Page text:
Becoming Picas

March 31, 1997|By John Dorsey | John Dorsey,Review: The National Gallery's remarkable new exhibit shows us the formative years of the 20th-century's greatest artist.SUN ART CRITIC

When Pablo Picasso was a child, his mother told him that if he became a soldier he would become a general; if he went into the church he would become the pope. "Instead," he said, "I became a painter and wound up as Picasso."

In a sense he was always Picasso -- always brilliant, restless, curious, always creating and always changing. But in another sense he had to become Picasso, the giant of 20th century art, and "Picasso: The Early Years, 1892-1906" shows him getting there.

This extraordinary exhibit, which opened yesterday at Washington's National Gallery of Art, is the most complete ever devoted to Picasso's early years. Composed of 152 works from public and private collections all over the world, it traces his development from the age of 11 to 25.

It includes the Blue Period and the succeeding Rose Period, so named for the deep blue and then pinker palettes he used, as well as their darker and lighter emotional tones. The show ends as Picasso takes steps that will lead to cubism.

The exhibit demonstrates convincingly that these years are all part of Picasso's formative period. The homogeneity of subject matter and palette in the Blue and Rose periods makes us think of them as distinct and self-contained episodes in Picasso's career. Distinct they were, but they, and especially the Blue Period, reveal Picasso still struggling with issues that had to be resolved before he could be fully himself. Great as they are, the Blue and Rose periods belong to his youth, and what followed to his maturity.

Born in 1881 in Malaga, Spain, the son of an artist and art teacher, Picasso was first his father's pupil. Subsequently he entered the art school at Barcelona when his father obtained a position there in 1895. His brilliance was already evident. There is a drawing of a torso executed when he was about 12 that already shows great technical draftsmanship. The show's catalog quotes Manuel Pallares, a fellow student at Barcelona, recalling, "[Picasso] was way ahead of the other students, who were all five or six years older. Although he paid no apparent attention to what the professors were saying, he instantly grasped what he was taught."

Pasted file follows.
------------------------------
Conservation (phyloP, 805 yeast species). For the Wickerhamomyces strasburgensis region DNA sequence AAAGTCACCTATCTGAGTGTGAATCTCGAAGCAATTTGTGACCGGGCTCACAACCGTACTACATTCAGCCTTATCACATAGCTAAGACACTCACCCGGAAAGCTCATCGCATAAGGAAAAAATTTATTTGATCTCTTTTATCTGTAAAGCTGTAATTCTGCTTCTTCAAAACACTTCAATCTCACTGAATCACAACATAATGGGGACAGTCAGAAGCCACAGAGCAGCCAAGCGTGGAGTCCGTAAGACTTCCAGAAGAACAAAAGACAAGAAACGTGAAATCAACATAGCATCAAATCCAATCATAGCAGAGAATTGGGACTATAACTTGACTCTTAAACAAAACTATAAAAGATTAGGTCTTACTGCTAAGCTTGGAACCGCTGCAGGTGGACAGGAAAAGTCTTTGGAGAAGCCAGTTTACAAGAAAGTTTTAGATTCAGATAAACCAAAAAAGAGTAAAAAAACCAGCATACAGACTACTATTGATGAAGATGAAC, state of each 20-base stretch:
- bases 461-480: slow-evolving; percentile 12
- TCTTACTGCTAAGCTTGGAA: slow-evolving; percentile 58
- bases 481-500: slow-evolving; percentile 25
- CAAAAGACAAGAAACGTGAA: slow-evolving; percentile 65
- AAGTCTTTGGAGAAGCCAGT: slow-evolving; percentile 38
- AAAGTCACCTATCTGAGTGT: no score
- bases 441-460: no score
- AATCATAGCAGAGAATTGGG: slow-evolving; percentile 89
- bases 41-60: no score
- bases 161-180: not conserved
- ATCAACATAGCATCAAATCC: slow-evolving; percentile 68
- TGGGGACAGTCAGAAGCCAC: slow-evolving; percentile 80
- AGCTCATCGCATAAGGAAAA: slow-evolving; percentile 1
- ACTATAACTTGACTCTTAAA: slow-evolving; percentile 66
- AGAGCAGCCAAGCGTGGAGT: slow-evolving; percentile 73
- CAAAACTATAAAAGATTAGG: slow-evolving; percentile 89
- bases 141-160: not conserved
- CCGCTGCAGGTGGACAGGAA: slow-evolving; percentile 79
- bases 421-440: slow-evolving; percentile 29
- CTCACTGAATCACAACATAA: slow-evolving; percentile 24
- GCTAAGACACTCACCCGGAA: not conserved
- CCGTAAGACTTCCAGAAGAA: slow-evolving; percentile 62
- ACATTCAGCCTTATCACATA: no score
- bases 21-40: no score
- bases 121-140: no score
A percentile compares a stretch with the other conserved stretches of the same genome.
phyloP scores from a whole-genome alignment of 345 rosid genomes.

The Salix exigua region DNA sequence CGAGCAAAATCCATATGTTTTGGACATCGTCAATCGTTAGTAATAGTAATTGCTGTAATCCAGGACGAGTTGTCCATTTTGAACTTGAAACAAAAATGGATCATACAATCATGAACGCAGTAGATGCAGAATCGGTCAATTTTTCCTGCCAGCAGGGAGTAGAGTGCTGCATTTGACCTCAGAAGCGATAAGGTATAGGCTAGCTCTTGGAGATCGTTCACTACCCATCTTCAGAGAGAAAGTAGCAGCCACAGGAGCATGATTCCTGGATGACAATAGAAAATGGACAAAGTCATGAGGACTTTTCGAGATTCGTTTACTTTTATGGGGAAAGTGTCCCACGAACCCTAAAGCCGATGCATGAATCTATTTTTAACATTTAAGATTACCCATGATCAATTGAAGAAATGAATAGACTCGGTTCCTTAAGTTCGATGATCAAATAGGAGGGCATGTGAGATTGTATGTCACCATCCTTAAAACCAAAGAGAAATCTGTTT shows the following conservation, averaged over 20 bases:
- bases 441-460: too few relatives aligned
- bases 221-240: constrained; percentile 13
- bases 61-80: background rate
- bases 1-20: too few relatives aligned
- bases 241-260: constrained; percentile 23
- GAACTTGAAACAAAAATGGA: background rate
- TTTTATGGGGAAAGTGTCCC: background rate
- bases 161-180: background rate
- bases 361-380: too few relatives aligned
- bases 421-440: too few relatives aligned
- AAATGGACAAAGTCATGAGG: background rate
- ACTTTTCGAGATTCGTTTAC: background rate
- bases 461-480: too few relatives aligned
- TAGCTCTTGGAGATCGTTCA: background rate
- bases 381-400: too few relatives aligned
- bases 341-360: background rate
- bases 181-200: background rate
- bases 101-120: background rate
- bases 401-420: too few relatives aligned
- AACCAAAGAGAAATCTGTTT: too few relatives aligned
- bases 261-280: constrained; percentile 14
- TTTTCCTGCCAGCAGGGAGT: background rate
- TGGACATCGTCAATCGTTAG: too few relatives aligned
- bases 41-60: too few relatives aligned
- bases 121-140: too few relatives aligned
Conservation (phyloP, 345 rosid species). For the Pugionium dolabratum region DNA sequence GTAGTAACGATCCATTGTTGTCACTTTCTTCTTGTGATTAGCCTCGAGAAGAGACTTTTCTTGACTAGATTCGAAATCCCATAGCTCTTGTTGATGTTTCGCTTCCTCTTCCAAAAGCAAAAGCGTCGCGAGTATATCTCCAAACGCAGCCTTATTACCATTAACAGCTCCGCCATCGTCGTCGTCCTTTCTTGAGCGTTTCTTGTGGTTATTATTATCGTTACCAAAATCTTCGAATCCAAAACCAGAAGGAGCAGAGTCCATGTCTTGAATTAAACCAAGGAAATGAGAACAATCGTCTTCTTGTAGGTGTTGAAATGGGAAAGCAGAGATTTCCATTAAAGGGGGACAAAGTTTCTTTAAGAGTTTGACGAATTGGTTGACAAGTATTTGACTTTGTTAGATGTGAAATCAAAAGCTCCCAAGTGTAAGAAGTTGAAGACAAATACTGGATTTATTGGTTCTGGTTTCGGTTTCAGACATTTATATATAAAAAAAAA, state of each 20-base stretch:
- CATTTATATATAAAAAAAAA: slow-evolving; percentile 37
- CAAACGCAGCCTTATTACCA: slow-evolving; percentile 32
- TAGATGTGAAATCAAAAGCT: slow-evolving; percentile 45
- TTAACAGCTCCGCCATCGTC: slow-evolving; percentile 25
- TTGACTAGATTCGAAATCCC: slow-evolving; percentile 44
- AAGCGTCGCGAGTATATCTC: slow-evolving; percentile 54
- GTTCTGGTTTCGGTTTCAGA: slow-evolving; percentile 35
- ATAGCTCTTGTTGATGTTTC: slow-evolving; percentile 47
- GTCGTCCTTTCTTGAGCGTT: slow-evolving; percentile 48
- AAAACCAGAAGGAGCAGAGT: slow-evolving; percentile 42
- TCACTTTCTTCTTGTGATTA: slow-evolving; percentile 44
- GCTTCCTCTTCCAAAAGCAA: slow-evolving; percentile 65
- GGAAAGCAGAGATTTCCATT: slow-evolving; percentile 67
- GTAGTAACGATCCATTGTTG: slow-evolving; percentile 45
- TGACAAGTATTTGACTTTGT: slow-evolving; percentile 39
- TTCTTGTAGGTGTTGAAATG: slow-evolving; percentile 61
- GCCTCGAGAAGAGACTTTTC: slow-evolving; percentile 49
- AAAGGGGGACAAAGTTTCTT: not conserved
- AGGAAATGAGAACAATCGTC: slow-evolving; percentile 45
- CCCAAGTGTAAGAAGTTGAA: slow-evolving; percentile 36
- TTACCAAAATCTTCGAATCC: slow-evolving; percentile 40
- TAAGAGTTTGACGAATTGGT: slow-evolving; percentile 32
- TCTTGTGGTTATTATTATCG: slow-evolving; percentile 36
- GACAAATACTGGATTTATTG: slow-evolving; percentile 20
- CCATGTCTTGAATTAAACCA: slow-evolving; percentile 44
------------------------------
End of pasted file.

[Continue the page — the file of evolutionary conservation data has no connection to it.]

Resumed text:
His art would become radically different from anything the world had seen, but he always absorbed everything that came his way. That included his teachers' traditional training, reflected here in his 1890s' realistic portraits and figure studies.

In 1900 he made the first of several extended trips to Paris before settling there in 1904. His early works there show him working his way through the influence of other styles and painters. "Moulin de la Gallette" (1900) reflects the night-life milieu of Henri de Toulouse-Lautrec, and "Boulevard de Clichy" (1901) is strongly impressionistic.

Abrupt change

But abruptly, in the fall of 1901, his work changes. The February before, his close friend, artist and writer Carles Casagemas, committed suicide. Picasso internalized the shock for a time. Then he created four works on Casagemas' death, largely painted in hues of blue.

A couple of blue paintings in the exhibit predate these works. But they lack the somber melancholy that, beginning with the Casagemas works, becomes the dominant mood of Picasso's painting into 1904.

Picasso's work was always intensely personal and psychological, and the gloom of these works appears to reflect his struggles with the issues of personal destiny and mortality. Moreover, in these years he was shuttling back and forth between Paris and Barcelona, between the life of the Paris avant-garde art world and the life of his childhood and conservative training.

Two particular elements in the most important Blue Period paintings may reflect Picasso's exorcism of traditional influences. (In a sense he was painting them out of his system.) One was the strong religious overtone in his elongated figures, reminiscent of El Greco. The other was his remarkable use of the hand.

To an artist, the image of the hand can stand for painterly technique, as the eye can stand for vision and the mind for concept. In some Blue Period paintings, the hands are not shown at all -- the figures' backs are turned, or the hands are tucked into their clothing. They include "Saint-Lazare Woman by Moonlight" (1901), "Two Women at a Bar" (1902), "Crouching Woman" (1902) and "Self-Portrait" (1901).

In the religion-oriented paintings, however, the hand has great symbolic significance.

"La Vie" (1903) is an allegorical work including a young man and woman on the left and a mother and child on the right. The figures on the left have been interpreted as Adam and Eve expelled from the garden of Eden, and Adam raises his left forefinger in a gesture resembling Michelangelo's Adam in "The Creation of Man." The mother and child of course suggest a Madonna. In "Woman and Child by the Sea" (1902), another Madonna-like work, the woman's hand holding a flower is raised in the traditional gesture of prayer.

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